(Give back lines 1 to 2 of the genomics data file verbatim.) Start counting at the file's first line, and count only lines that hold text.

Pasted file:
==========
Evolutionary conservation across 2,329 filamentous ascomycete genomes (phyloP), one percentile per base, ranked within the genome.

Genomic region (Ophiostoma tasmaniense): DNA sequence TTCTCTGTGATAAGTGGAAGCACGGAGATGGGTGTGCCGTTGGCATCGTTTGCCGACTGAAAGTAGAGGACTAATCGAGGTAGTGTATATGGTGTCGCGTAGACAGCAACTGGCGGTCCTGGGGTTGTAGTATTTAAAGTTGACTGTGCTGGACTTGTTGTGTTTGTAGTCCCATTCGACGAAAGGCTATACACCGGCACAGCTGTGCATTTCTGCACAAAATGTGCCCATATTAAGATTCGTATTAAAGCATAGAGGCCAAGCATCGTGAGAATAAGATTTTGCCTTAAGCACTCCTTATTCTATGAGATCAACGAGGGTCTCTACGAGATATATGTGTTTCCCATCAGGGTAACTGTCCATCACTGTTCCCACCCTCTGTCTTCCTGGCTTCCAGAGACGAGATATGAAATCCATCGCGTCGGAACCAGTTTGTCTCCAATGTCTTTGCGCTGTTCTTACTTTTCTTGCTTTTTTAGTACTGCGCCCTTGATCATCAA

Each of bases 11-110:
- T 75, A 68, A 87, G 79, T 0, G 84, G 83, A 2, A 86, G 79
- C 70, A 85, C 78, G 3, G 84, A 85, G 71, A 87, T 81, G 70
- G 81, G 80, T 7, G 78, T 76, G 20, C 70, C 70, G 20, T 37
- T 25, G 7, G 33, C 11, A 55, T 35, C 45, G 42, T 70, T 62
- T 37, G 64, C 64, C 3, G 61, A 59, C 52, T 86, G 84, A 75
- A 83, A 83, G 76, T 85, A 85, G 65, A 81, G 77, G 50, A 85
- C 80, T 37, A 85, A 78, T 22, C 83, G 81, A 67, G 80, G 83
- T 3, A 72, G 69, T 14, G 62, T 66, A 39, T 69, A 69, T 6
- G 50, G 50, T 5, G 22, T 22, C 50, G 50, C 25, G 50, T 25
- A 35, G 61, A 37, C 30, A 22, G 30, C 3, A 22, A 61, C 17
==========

Evolutionary conservation across 2,329 filamentous ascomycete genomes (phyloP), one percentile per base, ranked within the genome.

Genomic region (Ophiostoma tasmaniense): DNA sequence TTCTCTGTGATAAGTGGAAGCACGGAGATGGGTGTGCCGTTGGCATCGTTTGCCGACTGAAAGTAGAGGACTAATCGAGGTAGTGTATATGGTGTCGCGTAGACAGCAACTGGCGGTCCTGGGGTTGTAGTATTTAAAGTTGACTGTGCTGGACTTGTTGTGTTTGTAGTCCCATTCGACGAAAGGCTATACACCGGCACAGCTGTGCATTTCTGCACAAAATGTGCCCATATTAAGATTCGTATTAAAGCATAGAGGCCAAGCATCGTGAGAATAAGATTTTGCCTTAAGCACTCCTTATTCTATGAGATCAACGAGGGTCTCTACGAGATATATGTGTTTCCCATCAGGGTAACTGTCCATCACTGTTCCCACCCTCTGTCTTCCTGGCTTCCAGAGACGAGATATGAAATCCATCGCGTCGGAACCAGTTTGTCTCCAATGTCTTTGCGCTGTTCTTACTTTTCTTGCTTTTTTAGTACTGCGCCCTTGATCATCAA